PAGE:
I grew up experiencing three sides of Christmas Eve. The first side was developed as soon as I abandoned my terrible two’s and accepted that I didn’t know more than my parents (although I’d relapse into that emotional quagmire as a teenager). On my third birthday, armed with a vocabulary expanded sufficiently past “No” and “I want,” memories of powers that ruled the mystical world outside my crib began forming. The first major holiday following that third celebration of my birth was Christmas, therefore my first holiday memories are tied to that day.
Born to a Christian household, the concepts of Jesus Christ and Santa Claus arrived simultaneously when strings of brightly colored lights appeared on the eves of our house, a miniature nativity scene popped up in our front yard and flakes of pure white snow began falling at night. I didn’t grasp the difference between naughty and nice at three, but by five I realized my typical day contained a bit of both and I’d better keep naughty to a minimum or Santa would put me on the wrong list. I wondered if Jesus kept lists, too, since knowing if I’d been good or bad from wherever Jesus and Santa each spent their days seemed like a shared skill set. Between Sunday School and bedtime stories I understood that Jesus would be there in the end, but Santa made stops at our house every year. Whatever I planned for the short or long haul, I’d better stay on the straight and narrow.
The smell of freshly baked cookies placed on the end table beside a glass of cold milk each Christmas Eve remains with me to this day. Somehow those treats were gone in the morning and toys – some wrapped and some just positioned strategically under the Christmas tree with a little gift tag taped to them – appeared on Christmas morning. Sometimes there were clothes and books. Those were OK too. I checked the fireplace for sooty footprints or other evidence of Santa’s ingress or egress, but never found anything. By seven, I knew this Santa cat was a slick customer and I wasn’t going to catch him in action if he didn’t want to be caught.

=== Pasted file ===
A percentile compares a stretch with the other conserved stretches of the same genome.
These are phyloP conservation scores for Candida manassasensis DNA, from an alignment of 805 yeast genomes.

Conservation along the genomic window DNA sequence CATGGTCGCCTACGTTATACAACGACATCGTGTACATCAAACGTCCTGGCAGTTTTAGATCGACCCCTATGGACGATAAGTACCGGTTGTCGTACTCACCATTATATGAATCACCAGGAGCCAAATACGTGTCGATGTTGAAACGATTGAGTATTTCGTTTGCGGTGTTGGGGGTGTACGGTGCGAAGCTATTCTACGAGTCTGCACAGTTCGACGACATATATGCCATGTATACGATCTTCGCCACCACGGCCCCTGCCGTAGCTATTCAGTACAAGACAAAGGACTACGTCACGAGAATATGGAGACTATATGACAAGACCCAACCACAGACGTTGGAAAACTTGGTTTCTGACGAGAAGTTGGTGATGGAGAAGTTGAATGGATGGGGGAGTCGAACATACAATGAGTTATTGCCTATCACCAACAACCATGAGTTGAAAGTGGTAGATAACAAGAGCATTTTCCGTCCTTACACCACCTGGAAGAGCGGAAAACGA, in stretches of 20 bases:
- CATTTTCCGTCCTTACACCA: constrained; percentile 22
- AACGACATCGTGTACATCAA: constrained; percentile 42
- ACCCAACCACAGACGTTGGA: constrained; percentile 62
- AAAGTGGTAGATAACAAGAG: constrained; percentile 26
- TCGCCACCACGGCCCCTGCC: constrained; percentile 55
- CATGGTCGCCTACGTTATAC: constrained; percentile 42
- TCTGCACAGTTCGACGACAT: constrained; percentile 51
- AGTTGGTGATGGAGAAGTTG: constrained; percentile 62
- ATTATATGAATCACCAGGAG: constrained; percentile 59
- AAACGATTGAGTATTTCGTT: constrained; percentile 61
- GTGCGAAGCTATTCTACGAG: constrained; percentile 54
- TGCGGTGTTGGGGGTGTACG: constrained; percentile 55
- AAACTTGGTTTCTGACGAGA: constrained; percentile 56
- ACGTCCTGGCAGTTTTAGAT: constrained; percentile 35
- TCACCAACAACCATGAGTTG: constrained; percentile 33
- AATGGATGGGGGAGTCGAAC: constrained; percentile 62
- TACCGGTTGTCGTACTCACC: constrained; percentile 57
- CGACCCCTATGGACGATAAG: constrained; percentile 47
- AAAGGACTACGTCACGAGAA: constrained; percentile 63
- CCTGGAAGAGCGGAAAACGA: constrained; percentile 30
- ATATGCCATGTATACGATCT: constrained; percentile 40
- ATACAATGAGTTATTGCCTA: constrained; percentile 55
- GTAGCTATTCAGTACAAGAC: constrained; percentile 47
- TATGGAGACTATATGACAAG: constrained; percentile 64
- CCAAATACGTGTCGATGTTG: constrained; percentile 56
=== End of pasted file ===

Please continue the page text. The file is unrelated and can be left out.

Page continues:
I can’t recall exactly when I learned that baby Jesus grew up and left the manger and Santa Claus had contracted with my parents to make toy deliveries late at night on Christmas Eve. It seemed like a natural evolution of things within the limits of my understanding of the mystical link between real life and spirituality.
The second side of Christmas Eve was revealed somewhere around the time I was eight years old, laid bare by advanced Sunday School lessons and loose lips on the elementary school playground. Jesus was actually around all the time in His own way and Santa was a legend perpetuated by loving parents, Hallmark and the holiday shopping industrial complex. I accepted these realities with ease, because nothing much changed. In fact, I now had a direct gift list pipeline to the people who would actually buy my Christmas presents. No more petitioning some far-off entity to whom I was probably just another name on a list seemed like a better deal.
The third side of the Christmas holidays took shape in adulthood. At some point, I accepted responsibility for passing on to future generations the traditions of the first side of Christmas and all that I’ve learned since then. It’s an easy task with nice benefits, including that now I get to choose what to leave out for Santa Claus. For years I followed the cookies and milk tradition, but as my responsibilities for gift delivery increased I began kicking Santa treats up a notch. My transition to a more modern menu started with replacing milk with wine. Nice cheeses, gourmet meats and sometimes a short loaf of French bread or assortment of fresh crackers took the place of cookies. I like to think that if Santa came out of retirement and stopped by my place to make a Christmas Eve drop, he would approve.
Still think Santa is real? If so, you’ll want to monitor tonight’s deliveries on the Official NORAD Santa Tracker. There’s a part of me that wants to hedge the bet that he still keeps a list and is trying to be good, just in case.
Merry Christmas! What will you be leaving out for Santa, traditional or modern?